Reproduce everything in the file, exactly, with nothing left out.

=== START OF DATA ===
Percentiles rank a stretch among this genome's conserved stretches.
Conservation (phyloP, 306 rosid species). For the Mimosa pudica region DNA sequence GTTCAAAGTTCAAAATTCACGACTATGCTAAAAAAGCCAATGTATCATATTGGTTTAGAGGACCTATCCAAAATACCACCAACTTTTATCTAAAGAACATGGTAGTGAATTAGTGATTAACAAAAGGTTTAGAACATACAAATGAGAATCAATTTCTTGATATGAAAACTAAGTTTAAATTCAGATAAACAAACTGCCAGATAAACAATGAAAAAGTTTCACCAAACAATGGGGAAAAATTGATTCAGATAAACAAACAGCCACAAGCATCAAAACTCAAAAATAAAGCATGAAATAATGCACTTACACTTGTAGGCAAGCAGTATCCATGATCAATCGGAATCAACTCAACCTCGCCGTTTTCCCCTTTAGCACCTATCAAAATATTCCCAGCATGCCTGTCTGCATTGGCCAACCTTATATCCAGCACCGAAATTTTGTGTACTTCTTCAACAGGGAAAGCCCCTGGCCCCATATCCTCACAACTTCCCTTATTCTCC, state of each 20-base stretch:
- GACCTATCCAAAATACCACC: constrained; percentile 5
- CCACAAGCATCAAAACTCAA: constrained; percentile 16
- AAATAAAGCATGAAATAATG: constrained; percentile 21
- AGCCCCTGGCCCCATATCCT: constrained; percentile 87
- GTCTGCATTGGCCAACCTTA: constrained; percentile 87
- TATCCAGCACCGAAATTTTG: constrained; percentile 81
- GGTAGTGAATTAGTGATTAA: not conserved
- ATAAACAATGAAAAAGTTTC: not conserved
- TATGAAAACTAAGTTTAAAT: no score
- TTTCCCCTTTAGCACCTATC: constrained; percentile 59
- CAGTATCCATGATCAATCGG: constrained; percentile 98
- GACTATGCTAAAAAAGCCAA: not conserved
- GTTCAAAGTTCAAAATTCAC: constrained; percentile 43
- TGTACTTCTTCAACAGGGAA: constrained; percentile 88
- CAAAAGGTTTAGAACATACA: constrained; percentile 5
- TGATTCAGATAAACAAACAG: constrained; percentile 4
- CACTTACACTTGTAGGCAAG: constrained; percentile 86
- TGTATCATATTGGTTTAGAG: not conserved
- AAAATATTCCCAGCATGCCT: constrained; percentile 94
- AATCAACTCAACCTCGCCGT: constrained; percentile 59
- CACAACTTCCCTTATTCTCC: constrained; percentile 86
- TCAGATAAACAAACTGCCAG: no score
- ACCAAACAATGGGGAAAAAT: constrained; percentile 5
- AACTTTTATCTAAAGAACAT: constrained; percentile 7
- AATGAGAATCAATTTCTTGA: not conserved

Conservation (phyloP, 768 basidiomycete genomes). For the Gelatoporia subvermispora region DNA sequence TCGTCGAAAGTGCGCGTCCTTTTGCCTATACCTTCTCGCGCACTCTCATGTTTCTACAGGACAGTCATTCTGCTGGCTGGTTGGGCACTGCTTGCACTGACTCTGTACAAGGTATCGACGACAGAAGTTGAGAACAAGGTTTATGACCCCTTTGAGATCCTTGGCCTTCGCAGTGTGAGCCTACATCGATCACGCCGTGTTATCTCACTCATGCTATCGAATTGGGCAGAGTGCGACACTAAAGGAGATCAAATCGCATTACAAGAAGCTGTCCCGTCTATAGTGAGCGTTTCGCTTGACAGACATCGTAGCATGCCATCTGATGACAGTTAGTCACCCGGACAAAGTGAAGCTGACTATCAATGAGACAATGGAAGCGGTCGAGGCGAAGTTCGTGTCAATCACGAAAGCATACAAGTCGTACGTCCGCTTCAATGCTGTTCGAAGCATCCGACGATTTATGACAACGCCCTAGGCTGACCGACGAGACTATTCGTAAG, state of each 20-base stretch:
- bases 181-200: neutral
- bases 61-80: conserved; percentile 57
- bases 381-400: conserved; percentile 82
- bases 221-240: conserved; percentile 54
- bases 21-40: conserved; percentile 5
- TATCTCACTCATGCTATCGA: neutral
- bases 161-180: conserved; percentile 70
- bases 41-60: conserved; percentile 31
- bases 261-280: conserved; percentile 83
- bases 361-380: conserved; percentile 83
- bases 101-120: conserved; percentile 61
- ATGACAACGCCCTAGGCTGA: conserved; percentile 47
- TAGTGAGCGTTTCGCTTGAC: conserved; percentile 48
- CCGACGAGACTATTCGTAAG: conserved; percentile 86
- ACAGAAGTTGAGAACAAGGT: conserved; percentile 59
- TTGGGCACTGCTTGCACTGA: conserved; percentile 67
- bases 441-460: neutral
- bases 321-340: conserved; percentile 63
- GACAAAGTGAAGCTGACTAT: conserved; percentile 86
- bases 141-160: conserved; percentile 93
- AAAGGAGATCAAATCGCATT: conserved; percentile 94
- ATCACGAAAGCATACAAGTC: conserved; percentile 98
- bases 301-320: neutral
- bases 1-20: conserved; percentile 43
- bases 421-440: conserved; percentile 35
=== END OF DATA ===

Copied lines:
Percentiles rank a stretch among this genome's conserved stretches.
Conservation (phyloP, 306 rosid species). For the Mimosa pudica region DNA sequence GTTCAAAGTTCAAAATTCACGACTATGCTAAAAAAGCCAATGTATCATATTGGTTTAGAGGACCTATCCAAAATACCACCAACTTTTATCTAAAGAACATGGTAGTGAATTAGTGATTAACAAAAGGTTTAGAACATACAAATGAGAATCAATTTCTTGATATGAAAACTAAGTTTAAATTCAGATAAACAAACTGCCAGATAAACAATGAAAAAGTTTCACCAAACAATGGGGAAAAATTGATTCAGATAAACAAACAGCCACAAGCATCAAAACTCAAAAATAAAGCATGAAATAATGCACTTACACTTGTAGGCAAGCAGTATCCATGATCAATCGGAATCAACTCAACCTCGCCGTTTTCCCCTTTAGCACCTATCAAAATATTCCCAGCATGCCTGTCTGCATTGGCCAACCTTATATCCAGCACCGAAATTTTGTGTACTTCTTCAACAGGGAAAGCCCCTGGCCCCATATCCTCACAACTTCCCTTATTCTCC, state of each 20-base stretch:
- GACCTATCCAAAATACCACC: constrained; percentile 5
- CCACAAGCATCAAAACTCAA: constrained; percentile 16
- AAATAAAGCATGAAATAATG: constrained; percentile 21
- AGCCCCTGGCCCCATATCCT: constrained; percentile 87
- GTCTGCATTGGCCAACCTTA: constrained; percentile 87
- TATCCAGCACCGAAATTTTG: constrained; percentile 81
- GGTAGTGAATTAGTGATTAA: not conserved
- ATAAACAATGAAAAAGTTTC: not conserved
- TATGAAAACTAAGTTTAAAT: no score
- TTTCCCCTTTAGCACCTATC: constrained; percentile 59
- CAGTATCCATGATCAATCGG: constrained; percentile 98
- GACTATGCTAAAAAAGCCAA: not conserved
- GTTCAAAGTTCAAAATTCAC: constrained; percentile 43
- TGTACTTCTTCAACAGGGAA: constrained; percentile 88
- CAAAAGGTTTAGAACATACA: constrained; percentile 5
- TGATTCAGATAAACAAACAG: constrained; percentile 4
- CACTTACACTTGTAGGCAAG: constrained; percentile 86
- TGTATCATATTGGTTTAGAG: not conserved
- AAAATATTCCCAGCATGCCT: constrained; percentile 94
- AATCAACTCAACCTCGCCGT: constrained; percentile 59
- CACAACTTCCCTTATTCTCC: constrained; percentile 86
- TCAGATAAACAAACTGCCAG: no score
- ACCAAACAATGGGGAAAAAT: constrained; percentile 5
- AACTTTTATCTAAAGAACAT: constrained; percentile 7
- AATGAGAATCAATTTCTTGA: not conserved

Conservation (phyloP, 768 basidiomycete genomes). For the Gelatoporia subvermispora region DNA sequence TCGTCGAAAGTGCGCGTCCTTTTGCCTATACCTTCTCGCGCACTCTCATGTTTCTACAGGACAGTCATTCTGCTGGCTGGTTGGGCACTGCTTGCACTGACTCTGTACAAGGTATCGACGACAGAAGTTGAGAACAAGGTTTATGACCCCTTTGAGATCCTTGGCCTTCGCAGTGTGAGCCTACATCGATCACGCCGTGTTATCTCACTCATGCTATCGAATTGGGCAGAGTGCGACACTAAAGGAGATCAAATCGCATTACAAGAAGCTGTCCCGTCTATAGTGAGCGTTTCGCTTGACAGACATCGTAGCATGCCATCTGATGACAGTTAGTCACCCGGACAAAGTGAAGCTGACTATCAATGAGACAATGGAAGCGGTCGAGGCGAAGTTCGTGTCAATCACGAAAGCATACAAGTCGTACGTCCGCTTCAATGCTGTTCGAAGCATCCGACGATTTATGACAACGCCCTAGGCTGACCGACGAGACTATTCGTAAG, state of each 20-base stretch:
- bases 181-200: neutral
- bases 61-80: conserved; percentile 57
- bases 381-400: conserved; percentile 82
- bases 221-240: conserved; percentile 54
- bases 21-40: conserved; percentile 5
- TATCTCACTCATGCTATCGA: neutral
- bases 161-180: conserved; percentile 70
- bases 41-60: conserved; percentile 31
- bases 261-280: conserved; percentile 83
- bases 361-380: conserved; percentile 83
- bases 101-120: conserved; percentile 61
- ATGACAACGCCCTAGGCTGA: conserved; percentile 47
- TAGTGAGCGTTTCGCTTGAC: conserved; percentile 48
- CCGACGAGACTATTCGTAAG: conserved; percentile 86
- ACAGAAGTTGAGAACAAGGT: conserved; percentile 59
- TTGGGCACTGCTTGCACTGA: conserved; percentile 67
- bases 441-460: neutral
- bases 321-340: conserved; percentile 63
- GACAAAGTGAAGCTGACTAT: conserved; percentile 86
- bases 141-160: conserved; percentile 93
- AAAGGAGATCAAATCGCATT: conserved; percentile 94
- ATCACGAAAGCATACAAGTC: conserved; percentile 98
- bases 301-320: neutral
- bases 1-20: conserved; percentile 43
- bases 421-440: conserved; percentile 35